AHP readers may be interested in a recent piece in the New York Times about psychologist Philip Brickman, “Happiness Won’t Save You: Philip Brickman was an expert in the psychology of happiness, but he couldn’t make his own pain go away.” As Jennifer Senior writes in the piece,
Whatever he did achieve, he never considered it good enough. He wore his perfectionism like a hair shirt, and he expected it of others. He’d give people grief if they stapled a paper in the wrong place.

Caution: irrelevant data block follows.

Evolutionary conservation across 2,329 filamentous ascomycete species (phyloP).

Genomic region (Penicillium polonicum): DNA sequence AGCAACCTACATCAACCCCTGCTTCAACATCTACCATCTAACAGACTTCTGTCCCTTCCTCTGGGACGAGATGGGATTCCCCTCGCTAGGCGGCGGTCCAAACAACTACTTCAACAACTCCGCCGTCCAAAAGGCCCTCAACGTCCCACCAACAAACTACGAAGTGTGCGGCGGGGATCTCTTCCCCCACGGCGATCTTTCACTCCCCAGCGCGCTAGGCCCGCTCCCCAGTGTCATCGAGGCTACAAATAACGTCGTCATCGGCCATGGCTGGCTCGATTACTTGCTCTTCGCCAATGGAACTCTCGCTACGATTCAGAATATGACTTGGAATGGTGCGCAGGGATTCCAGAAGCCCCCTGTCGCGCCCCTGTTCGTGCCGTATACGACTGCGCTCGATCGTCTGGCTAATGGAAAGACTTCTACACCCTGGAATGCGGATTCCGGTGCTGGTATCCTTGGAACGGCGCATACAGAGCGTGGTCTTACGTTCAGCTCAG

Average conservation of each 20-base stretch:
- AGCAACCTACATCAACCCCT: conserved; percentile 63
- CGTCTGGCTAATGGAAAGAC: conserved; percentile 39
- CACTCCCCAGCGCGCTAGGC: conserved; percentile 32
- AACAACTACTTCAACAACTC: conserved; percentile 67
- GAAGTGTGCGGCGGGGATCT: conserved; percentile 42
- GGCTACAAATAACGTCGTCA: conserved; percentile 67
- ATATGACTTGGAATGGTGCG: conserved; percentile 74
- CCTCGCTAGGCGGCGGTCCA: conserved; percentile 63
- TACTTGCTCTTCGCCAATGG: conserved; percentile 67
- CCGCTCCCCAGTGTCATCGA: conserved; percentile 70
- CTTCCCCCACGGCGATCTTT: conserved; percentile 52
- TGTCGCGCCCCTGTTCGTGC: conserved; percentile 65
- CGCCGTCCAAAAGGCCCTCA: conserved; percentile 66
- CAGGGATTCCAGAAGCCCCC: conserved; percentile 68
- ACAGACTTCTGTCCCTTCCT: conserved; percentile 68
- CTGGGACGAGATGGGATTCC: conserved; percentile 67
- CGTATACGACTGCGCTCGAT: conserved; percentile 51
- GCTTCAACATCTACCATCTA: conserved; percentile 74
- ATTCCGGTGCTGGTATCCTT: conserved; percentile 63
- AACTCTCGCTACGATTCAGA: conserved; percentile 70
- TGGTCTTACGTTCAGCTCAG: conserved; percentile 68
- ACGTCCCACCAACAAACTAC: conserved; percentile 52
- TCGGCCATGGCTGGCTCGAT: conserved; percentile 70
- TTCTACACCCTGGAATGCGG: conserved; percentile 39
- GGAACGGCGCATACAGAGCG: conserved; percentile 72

The irony is that, better than almost anyone, Brickman understood that the pursuit of stature, material bounty — and ultimately happiness itself — was a fool’s errand. Early in his career, he grasped that the more we achieve, the more we require to sustain our new levels of satisfaction. Our gratification from the new is fleeting; we adapt in spite of ourselves. “Fulfillment’s desolate attic,” as the poet Philip Larkin once put it. You may as well chase your afternoon shadow. Happiness always looms ahead.
Content warning: the article discusses suicide.